Monday, December 04, 2006

A thesison poetry blogs: http://lowres.uno.edu:80/classes/cyberlit/papers/ballardini/opening.html

Saturday, November 25, 2006

Craig Saper's article Blogademia should be useful and relevant to our study. He has interviewed a handful of academic bloggers, suggested the idea of "gossip knowledge," and envisions blogs as 21st century academic tools.

This whole issue of Reconstruction is about blogging--will need to read more.

Tuesday, November 07, 2006

Thinking about the paper we are working on, and the value of the tetrad. Also how to represent it. The list of blogging characteristics at the start of Bonnie Nardie et al's paper is good--keep in touch with others, thinking through writing, express ideas, follow issues--but if we think about a tetrad as the electrate version of the list, it provides us with four lists occupying roughly the same space, with items on the list interacting.

I have been thinking about our paper sections, and toying with the idea that we tell our stories chronologically, but we highlight, or do something interesting, with our key ideas--bold, different font, etc.--and then end the section with our personal tetrads, finishing the paper ultimately with a really complex tetrad. We would need to include in that final tetrad the possibility that some items might be both obsolesced (serious academic work--obsolesced by extensive and intensive blogging), yet retrieved by strategic, ten-minutes-a-day bloggin.

This final image might seem and feel a bit like a data cloud.

Thursday, November 02, 2006

Trying to catch up on some recent and not so recent blog scholarship.
The Learning Blogosphere (2006): a video presentation by Alex H. The drill instructor and hippie approach contrasted. Sees blogging as a gateway to learning beyond the class; sees the blogosphere as a sphere of incidental learning, somewhere between authoritarian and laissez-faire approaches to education.

Carolyn Miller and Dawn Sheppard, "Blogging as Social Action: A Genre Analysis of the Weblog" (2004). I was particularly interested in checking out the "social actions," which get summarized as intrinsic / expressive and extrinsic / community building. The article doesn't get very fine grained, and I think some subsequent scholarship even suggests that the extrinsic (to find community) has been a very small part of blogging. People tend to share their blogs with the people they know, and the wider audience, while important to some, is not important to many.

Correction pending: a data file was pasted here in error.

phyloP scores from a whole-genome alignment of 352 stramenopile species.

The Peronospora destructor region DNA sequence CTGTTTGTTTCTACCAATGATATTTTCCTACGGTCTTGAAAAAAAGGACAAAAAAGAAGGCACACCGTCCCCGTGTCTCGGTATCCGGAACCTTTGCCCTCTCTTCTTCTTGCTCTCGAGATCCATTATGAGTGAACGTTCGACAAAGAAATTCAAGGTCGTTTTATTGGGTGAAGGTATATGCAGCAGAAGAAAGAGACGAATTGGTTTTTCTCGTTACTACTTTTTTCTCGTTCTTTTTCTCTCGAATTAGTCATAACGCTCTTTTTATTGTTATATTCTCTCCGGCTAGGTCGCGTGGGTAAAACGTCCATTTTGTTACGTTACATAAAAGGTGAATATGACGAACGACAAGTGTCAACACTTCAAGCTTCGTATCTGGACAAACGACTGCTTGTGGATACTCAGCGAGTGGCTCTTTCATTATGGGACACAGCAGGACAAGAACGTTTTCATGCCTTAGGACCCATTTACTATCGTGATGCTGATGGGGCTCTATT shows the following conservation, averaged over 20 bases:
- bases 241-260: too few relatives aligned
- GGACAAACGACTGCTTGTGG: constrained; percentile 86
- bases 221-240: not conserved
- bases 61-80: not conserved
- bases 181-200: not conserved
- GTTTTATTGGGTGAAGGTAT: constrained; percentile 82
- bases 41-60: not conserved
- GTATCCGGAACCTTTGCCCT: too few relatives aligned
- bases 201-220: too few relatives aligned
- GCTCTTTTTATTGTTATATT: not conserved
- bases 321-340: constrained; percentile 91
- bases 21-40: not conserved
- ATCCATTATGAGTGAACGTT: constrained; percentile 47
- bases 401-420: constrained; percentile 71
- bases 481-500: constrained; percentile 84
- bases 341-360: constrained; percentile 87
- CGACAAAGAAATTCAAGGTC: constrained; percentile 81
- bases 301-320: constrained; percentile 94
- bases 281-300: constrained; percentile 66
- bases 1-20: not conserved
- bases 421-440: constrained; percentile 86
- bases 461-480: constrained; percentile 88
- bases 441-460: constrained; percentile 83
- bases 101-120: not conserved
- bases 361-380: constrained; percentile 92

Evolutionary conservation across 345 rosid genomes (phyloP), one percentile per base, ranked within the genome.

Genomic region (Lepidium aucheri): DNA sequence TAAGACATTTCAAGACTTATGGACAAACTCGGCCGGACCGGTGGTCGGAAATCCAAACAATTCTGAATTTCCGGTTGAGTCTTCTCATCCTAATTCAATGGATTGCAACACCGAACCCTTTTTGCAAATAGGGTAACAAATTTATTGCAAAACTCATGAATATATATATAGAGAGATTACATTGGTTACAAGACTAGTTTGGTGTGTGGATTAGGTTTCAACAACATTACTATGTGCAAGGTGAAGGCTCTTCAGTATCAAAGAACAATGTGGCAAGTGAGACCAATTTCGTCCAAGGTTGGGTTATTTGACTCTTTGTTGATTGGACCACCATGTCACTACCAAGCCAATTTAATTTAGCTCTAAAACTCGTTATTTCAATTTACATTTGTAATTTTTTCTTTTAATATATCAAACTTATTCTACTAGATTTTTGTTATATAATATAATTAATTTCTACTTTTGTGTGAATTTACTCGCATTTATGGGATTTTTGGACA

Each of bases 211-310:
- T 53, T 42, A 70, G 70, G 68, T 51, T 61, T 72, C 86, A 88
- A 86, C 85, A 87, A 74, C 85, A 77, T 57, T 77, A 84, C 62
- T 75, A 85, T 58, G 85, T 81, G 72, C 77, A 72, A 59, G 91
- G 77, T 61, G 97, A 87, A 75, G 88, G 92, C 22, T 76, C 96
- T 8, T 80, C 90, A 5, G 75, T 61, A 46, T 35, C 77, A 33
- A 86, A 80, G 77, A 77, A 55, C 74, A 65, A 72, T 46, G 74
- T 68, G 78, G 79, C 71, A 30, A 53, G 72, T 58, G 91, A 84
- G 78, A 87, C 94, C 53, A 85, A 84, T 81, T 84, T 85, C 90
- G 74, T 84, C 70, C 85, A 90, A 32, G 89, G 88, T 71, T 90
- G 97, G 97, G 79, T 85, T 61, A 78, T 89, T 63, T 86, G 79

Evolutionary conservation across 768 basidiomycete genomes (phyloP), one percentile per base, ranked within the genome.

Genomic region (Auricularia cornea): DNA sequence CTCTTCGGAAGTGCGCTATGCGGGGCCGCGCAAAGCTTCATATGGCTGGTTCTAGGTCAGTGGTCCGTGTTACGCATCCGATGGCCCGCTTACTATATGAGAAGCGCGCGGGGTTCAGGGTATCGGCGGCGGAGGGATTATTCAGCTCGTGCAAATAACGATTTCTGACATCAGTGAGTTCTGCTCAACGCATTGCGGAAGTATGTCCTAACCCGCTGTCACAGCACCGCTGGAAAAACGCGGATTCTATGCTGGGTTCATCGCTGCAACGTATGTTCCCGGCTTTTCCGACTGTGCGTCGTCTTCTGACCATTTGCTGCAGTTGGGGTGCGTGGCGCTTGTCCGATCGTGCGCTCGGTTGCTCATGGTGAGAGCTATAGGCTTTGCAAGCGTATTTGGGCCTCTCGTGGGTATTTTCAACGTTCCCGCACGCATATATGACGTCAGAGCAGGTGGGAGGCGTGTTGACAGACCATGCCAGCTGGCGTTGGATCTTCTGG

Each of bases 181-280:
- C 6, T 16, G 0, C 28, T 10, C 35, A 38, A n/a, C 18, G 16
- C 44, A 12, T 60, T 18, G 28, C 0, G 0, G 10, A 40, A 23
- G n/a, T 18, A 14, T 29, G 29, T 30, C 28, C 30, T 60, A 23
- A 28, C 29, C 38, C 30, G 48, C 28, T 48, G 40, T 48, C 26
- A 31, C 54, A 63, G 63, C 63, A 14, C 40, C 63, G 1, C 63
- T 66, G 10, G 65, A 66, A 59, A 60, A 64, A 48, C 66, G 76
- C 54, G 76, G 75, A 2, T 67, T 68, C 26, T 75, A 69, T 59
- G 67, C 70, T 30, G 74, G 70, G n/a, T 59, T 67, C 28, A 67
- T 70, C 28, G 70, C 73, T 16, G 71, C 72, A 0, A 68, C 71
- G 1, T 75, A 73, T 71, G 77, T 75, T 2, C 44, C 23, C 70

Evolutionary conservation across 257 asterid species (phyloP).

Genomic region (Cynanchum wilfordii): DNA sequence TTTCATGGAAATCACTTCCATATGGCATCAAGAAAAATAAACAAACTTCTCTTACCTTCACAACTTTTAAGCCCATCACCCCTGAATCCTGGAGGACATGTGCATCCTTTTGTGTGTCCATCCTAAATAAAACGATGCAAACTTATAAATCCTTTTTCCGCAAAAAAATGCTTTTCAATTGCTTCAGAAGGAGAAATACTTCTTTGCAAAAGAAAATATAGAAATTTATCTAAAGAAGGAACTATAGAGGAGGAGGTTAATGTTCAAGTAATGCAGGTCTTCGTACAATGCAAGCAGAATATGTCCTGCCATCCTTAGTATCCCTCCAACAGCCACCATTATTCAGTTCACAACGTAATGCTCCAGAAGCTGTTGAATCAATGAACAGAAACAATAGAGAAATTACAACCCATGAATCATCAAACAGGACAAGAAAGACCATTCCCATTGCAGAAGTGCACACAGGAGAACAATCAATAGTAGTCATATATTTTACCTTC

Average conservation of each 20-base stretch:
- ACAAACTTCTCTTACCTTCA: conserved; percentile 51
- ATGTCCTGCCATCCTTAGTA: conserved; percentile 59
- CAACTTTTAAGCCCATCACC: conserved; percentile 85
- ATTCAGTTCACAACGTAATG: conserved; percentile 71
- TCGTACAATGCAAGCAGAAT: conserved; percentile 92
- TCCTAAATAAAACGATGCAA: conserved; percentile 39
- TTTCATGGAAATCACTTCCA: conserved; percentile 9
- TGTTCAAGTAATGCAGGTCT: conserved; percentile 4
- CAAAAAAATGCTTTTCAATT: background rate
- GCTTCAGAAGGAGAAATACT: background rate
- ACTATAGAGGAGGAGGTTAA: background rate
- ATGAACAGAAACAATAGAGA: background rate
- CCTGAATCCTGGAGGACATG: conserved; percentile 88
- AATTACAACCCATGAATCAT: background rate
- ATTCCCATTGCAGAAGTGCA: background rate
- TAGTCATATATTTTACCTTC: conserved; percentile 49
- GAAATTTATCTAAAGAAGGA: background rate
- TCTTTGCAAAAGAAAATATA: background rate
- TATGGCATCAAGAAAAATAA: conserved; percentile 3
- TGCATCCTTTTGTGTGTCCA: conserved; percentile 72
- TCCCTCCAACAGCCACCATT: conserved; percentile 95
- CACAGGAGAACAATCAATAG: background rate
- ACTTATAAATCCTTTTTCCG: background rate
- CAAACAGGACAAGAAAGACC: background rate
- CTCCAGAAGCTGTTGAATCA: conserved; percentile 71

Charles Tyron's "Writing and Citizenship: Using Blogs to Teach First-Year Writing" tells a good story about bloggers' interactions with his students, and he generally believes that blogging has had a postive impact on his class, but he doesn't actually provide a study, and he does admit that some do not like writing in public, and others do all their blogging at the end of the semester.
Pedagogy 6.1available to subscribers.

Not finding anything about long-term bloggers / blogging, although I am sure it is out there. Better check robot wisdom.

Friday, September 15, 2006

This response to our article questions the value of identifying the print-based genres remediated by weblogging.

Wednesday, September 06, 2006

A blog post about a new blog article: http://oregonstate.edu/~farism/blog/?p=232

Michael blogs about an article in pedagogy that successfully incorporated blogs because blogs were a focal point, not ancillary. Makes sense!

Thursday, August 24, 2006

Pretty much our entire dept is going to NCTE this fall... crazy, eh?

So, GPACW is right before then... hmm. And over Veteran's Day weekend. Ooooh.

I'd love to go. Really. And if you two wanted to pick me up in good ol' Wahpeton, maybe it'd work? Man, I haven't looked at our stuff for so long. I got lost in the summer... probably got stuck in a box for a month when I was packing. Or packed my brain away for too long. Errgg.

I read that link you posted, Kevin, about a professor who lost his job... interesting. I have much to add to that as far as being a blogger & teacher, but sadly, I'll have to tell you in person.

Thursday, August 10, 2006

Very interesting--blogs as career hazards.

It does raise the question of how much blogs can/should help or hurt a career, and should they be counted toward tenure? A developed filter blog like yours, Kevin, I think should count for something, especially if others read it. But I bet it'll be forever before something like that gets credited.

I don't know what the standard would be for "established" blogs. Maybe there needs to be some sort of academic certifying mechanism to show that a blog meets certain criteria for longevity, quality of entries or research, and readership?

Does underscore what murky ground blogs reside in as "published" forms...

In my most current poetry manuscript, I include a final section with just a link to my blog. I think this is sort of interesting, in that it opens the boundaries of the "book" up in a problematic way. Also, the blog reveals drafts of poems ultimately included in the manuscript, as well as thoughts and comments and research and diddling that went into the poems as they were being written. So I think it makes for an interesting literary phenom.

Of course, given the conservative nature of the publishing industry, very few will likely see this as I do...

Oh well.

Monday, August 07, 2006

Could this blog ruin our careers?

Tuesday, August 01, 2006

Kevin, I guess I'll say--if you and Sybil get something together for the conference, and if you can use me and/or want to define a place for me, I'll join in. I can't, however, take a really active role.

Sorry to be so passive, but, as I said in an email recently, I'm in energy and poem conservation mode.


This page is powered by Blogger. Isn't yours?